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A Pollination Moment
from Pollinator Paradise Farmer's Market E-mail reminders

8/16/2003
Why Buy Local?  Part 1

Each spring and fall I spend several weeks helping fruit growers in Northern New Mexico with pollination by the blue orchard bee.  The town of Taos, New Mexico, is home base for this endeavor.  Taos is a small community with a resident population of 4,700, which swells to at least double that with tourists for much of the year.  They come to ski during the winter, and year-round to absorb the multicultural atmosphere that suffuses the town from its ties with Taos Pueblo, its roots as an old Spanish settlement, and its vibrant art colony.

For the past 6 months or so, Taos has been in the midst of a controversy over whether to allow Walmart to replace their old store with a new Superstore.  The argument against a "big box" store is that they will undercut prices and ultimately bankrupt local businesses.  The opposition also fears that a huge store will ruin the picturesque historical multicultural atmosphere.

The biggest supporters are the folks who work for WalMart.  I find that interesting.  One of the first stories that I did for the Western Canyon Chronicle, Parma's new local paper, was about a family in Parma whose house burned down last December.  The mother works for WalMart in Ontario, OR.   She was totally supportive of them, especially since they pitched in and supported her and her family in their time of need.  

This woman had worked for a while at the Parma Research and Extension Center where I used to work, so I knew her.  She was probably paid more to work as a WalMart Associate than she was paid as "irregular help" for the University of Idaho, and she certainly had much more support from WalMart than she would have received if she had been working for the University when her house burned.  Talking to her made me see the WalMart situation a bit differently.  The jobs that they provide in a poor community are pretty good.

In Taos, it looked like the majority of the community was opposed to a WalMart Superstore, and for a while they seemed to be winning the debate.  Now I hear that WalMart threatens to open their superstore right outside the city limits, having failed to convince city council to permit them to build in town.  I'm not surprised.  Often big business is like a huge locomotive, too heavy and too much momentum to slow it down, let alone stop it.

John and I have stopped occasionally at the WalMart Superstore in Nampa after Farmers' Market, and we are struck by the contrast!  We walk through the produce section of the food store to check out the prices and we want to shake every person who is looking at the plastic wrapped, waxed, under ripe produce, and tell them they should come downtown to the Farmers' Market for REAL veggies, for heaven's sake.   If even a small fraction of the shoppers at WalMart who haven't been were to shop at the Farmers' Market we might all sell out every week.  And that money would stay in the local community, rather than some going to corporate headquarters in Bentonville AR.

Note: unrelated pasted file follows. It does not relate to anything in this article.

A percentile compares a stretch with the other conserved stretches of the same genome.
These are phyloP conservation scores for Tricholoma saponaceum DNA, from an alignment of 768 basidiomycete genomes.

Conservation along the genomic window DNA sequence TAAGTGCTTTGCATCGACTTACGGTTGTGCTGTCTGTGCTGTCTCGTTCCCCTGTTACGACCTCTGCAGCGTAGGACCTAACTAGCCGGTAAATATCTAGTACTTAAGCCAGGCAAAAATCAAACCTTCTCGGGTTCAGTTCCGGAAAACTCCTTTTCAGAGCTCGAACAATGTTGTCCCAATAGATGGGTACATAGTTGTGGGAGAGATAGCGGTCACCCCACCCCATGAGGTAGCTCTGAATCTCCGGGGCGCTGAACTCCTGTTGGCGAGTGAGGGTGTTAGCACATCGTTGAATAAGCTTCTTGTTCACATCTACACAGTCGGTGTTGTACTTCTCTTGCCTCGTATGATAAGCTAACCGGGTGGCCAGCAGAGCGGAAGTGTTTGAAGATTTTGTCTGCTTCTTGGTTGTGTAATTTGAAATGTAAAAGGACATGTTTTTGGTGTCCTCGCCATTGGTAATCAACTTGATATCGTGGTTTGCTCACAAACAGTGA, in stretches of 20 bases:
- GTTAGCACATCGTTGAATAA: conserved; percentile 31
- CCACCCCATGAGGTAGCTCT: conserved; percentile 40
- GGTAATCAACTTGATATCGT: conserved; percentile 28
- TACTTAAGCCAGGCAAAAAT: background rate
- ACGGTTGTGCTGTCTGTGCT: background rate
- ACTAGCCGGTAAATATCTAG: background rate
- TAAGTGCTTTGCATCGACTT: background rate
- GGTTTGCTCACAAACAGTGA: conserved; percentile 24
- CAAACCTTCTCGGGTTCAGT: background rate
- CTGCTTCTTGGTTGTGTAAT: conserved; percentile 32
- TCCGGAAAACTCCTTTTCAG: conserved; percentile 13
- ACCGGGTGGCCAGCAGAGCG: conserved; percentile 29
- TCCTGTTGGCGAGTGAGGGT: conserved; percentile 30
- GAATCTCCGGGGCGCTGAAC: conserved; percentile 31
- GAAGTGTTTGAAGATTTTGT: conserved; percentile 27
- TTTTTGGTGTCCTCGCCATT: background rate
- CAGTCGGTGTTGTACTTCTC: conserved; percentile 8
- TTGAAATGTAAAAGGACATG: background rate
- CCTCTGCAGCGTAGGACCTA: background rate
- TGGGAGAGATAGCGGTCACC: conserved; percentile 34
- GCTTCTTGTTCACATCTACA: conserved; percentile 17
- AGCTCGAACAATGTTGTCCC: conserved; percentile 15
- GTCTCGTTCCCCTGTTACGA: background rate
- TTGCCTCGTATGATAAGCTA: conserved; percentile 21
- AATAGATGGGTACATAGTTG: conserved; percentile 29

Last spring I heard Janie Burns, President and founder of the Idaho Organic Growers' Association, speak about buying local food.  She is aware of a number of surveys that show that lots of people are interested in buying locally (thanks in part to 9/11, sadly).  She has an interesting metaphor for what is happening in agriculture.  She imagines farms as balls in a big black box.  Historically farms were small family affairs represented in her metaphor as a box filled with small balls.  As farms grew, fewer but bigger balls filled the space.  More recently corporations having been buying medium sized farms. The balls in the black box get larger and larger, and fewer of them are present.  But that leaves more room in the interstitial spaces for small farmers.  She sees the intermediate sized farm as being squeezed the most.

I think the same could be said more generally of our economy.  As more and more WalMart Superstores are built, the possibilities for finding market niches for local vendors increases.  The Nampa Farmers' Market is doing very well this year, with profits overall up by at least 1/3 over last year, and more vendors than ever.  Probably 1/3 or more of the vendors at Nampa Farmers' Market are crafts people, and they have really nice and unusual products to sell.  And I am getting closer to selling out many weeks.  It's very gratifying to watch the market grow.

By the way, John grew up in Bentonville, AR, where his father was the Presbyterian Minister.  The Waltons were part of the congregation, and Sam was John's Sunday School Teacher.  Walton's 5 and 10 Cent Store was a small, local business at the time.  John laments that he never purchased WalMart stock when it first came out (he was in high school). 

Even the "Big Boxes" of the world have a personal face when you look into it. But the Farmers' Market offers a sense of community within a larger, often impersonal world.  We are enjoying our current position wedged into the interstial spaces of the economy with our Farmers' Market booth.

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August 15, 2003
Copyright 2003, Karen Strickler. All rights reserved.